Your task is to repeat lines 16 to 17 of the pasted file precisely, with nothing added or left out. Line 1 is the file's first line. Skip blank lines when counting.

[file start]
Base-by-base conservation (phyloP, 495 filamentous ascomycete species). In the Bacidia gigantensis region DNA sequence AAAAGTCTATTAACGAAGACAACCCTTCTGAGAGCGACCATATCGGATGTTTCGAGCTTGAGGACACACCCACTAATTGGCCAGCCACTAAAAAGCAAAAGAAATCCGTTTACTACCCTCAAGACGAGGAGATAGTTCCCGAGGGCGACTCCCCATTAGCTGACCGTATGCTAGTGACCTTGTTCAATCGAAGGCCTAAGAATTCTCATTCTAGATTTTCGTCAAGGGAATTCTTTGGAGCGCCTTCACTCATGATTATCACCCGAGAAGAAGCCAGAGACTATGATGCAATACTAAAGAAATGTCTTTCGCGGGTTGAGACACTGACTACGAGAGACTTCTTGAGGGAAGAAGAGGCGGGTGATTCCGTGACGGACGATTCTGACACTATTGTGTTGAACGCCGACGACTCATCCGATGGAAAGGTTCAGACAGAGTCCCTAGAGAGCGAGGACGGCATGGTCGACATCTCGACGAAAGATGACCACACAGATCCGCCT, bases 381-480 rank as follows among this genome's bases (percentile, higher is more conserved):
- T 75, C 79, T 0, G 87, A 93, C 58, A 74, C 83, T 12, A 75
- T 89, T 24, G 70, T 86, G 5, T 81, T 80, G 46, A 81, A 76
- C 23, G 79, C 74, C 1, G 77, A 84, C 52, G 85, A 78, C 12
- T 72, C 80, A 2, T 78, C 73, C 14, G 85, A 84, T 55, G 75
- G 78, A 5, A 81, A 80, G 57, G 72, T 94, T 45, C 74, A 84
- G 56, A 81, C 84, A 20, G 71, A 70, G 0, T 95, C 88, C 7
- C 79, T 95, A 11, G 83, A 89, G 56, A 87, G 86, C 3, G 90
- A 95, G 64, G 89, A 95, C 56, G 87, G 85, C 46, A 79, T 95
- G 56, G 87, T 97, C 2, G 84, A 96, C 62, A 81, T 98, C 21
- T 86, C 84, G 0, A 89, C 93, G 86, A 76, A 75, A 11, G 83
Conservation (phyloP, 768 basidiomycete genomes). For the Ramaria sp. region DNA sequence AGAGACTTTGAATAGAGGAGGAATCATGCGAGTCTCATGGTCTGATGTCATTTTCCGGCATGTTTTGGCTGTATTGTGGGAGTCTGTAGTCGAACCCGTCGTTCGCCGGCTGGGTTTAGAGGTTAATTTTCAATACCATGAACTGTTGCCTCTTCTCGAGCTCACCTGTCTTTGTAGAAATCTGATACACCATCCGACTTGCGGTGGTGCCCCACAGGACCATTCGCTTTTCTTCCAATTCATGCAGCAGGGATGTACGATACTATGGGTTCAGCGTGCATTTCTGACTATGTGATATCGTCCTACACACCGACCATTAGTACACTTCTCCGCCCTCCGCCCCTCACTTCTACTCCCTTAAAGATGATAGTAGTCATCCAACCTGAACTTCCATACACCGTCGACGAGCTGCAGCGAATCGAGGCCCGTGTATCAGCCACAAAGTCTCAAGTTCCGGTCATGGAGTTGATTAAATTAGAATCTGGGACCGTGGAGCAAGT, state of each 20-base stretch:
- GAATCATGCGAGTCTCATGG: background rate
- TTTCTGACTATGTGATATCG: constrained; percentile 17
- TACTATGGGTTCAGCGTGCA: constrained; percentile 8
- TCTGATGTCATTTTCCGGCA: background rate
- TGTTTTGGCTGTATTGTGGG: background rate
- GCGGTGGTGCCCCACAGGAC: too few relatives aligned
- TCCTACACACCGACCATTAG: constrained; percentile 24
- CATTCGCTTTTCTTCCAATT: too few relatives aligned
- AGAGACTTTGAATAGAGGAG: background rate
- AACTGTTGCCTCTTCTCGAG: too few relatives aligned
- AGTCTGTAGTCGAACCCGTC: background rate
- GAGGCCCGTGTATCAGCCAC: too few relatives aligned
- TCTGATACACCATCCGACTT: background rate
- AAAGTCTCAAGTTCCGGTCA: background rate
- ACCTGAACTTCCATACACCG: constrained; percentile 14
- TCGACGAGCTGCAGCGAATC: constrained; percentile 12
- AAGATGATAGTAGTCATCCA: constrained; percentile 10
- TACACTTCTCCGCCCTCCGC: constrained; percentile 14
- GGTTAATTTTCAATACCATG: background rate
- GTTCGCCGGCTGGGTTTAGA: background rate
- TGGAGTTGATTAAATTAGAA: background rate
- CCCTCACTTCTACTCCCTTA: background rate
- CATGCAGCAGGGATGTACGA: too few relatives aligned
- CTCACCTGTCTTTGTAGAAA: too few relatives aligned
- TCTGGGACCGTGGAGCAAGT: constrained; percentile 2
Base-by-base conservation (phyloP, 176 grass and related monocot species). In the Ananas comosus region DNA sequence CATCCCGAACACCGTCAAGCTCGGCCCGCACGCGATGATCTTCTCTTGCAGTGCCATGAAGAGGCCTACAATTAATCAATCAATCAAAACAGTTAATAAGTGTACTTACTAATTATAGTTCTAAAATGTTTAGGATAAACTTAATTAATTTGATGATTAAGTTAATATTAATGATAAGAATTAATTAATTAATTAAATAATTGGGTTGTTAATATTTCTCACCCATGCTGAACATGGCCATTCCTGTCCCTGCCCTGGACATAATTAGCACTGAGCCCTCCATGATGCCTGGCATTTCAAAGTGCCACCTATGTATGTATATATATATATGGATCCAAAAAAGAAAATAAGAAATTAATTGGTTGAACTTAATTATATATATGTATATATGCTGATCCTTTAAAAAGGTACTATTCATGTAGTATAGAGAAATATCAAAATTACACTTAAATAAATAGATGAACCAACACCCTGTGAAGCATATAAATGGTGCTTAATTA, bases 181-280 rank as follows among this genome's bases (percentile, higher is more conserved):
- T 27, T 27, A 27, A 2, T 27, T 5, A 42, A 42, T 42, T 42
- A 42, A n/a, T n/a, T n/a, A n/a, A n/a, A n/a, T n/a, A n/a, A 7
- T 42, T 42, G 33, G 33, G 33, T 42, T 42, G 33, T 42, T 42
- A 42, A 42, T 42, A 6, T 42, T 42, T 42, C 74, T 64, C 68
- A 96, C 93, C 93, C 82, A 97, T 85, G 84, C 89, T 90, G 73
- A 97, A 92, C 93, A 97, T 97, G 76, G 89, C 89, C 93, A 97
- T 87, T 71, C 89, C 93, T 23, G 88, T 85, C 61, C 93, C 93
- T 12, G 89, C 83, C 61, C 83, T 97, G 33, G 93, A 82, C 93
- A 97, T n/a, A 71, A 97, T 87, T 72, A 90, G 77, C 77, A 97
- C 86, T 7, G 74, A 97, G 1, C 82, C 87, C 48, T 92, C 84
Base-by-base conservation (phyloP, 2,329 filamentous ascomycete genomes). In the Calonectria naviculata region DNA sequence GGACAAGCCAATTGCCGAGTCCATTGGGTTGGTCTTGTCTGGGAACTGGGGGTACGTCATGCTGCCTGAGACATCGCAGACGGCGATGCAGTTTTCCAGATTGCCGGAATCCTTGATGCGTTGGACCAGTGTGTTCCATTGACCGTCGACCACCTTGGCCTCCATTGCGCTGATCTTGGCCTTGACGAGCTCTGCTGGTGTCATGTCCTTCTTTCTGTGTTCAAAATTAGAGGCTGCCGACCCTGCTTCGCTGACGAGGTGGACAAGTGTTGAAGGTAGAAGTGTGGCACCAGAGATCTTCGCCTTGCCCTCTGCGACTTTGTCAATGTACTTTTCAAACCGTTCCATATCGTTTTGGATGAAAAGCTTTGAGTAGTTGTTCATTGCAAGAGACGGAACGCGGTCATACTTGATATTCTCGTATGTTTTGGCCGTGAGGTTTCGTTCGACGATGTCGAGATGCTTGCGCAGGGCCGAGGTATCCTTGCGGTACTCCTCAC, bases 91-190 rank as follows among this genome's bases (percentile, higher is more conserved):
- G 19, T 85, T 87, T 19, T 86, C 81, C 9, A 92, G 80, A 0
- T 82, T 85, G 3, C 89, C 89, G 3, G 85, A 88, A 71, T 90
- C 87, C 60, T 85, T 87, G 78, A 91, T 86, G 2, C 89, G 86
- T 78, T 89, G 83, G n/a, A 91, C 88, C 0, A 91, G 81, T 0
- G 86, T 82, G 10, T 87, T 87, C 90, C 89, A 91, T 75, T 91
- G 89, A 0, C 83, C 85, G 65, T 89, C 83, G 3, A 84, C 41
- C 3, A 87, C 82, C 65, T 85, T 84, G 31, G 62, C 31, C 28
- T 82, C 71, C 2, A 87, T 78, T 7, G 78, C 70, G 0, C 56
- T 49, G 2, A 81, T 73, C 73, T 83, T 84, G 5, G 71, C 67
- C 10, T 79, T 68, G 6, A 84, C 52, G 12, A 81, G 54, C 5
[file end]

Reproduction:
- TCTGATGTCATTTTCCGGCA: background rate
- TGTTTTGGCTGTATTGTGGG: background rate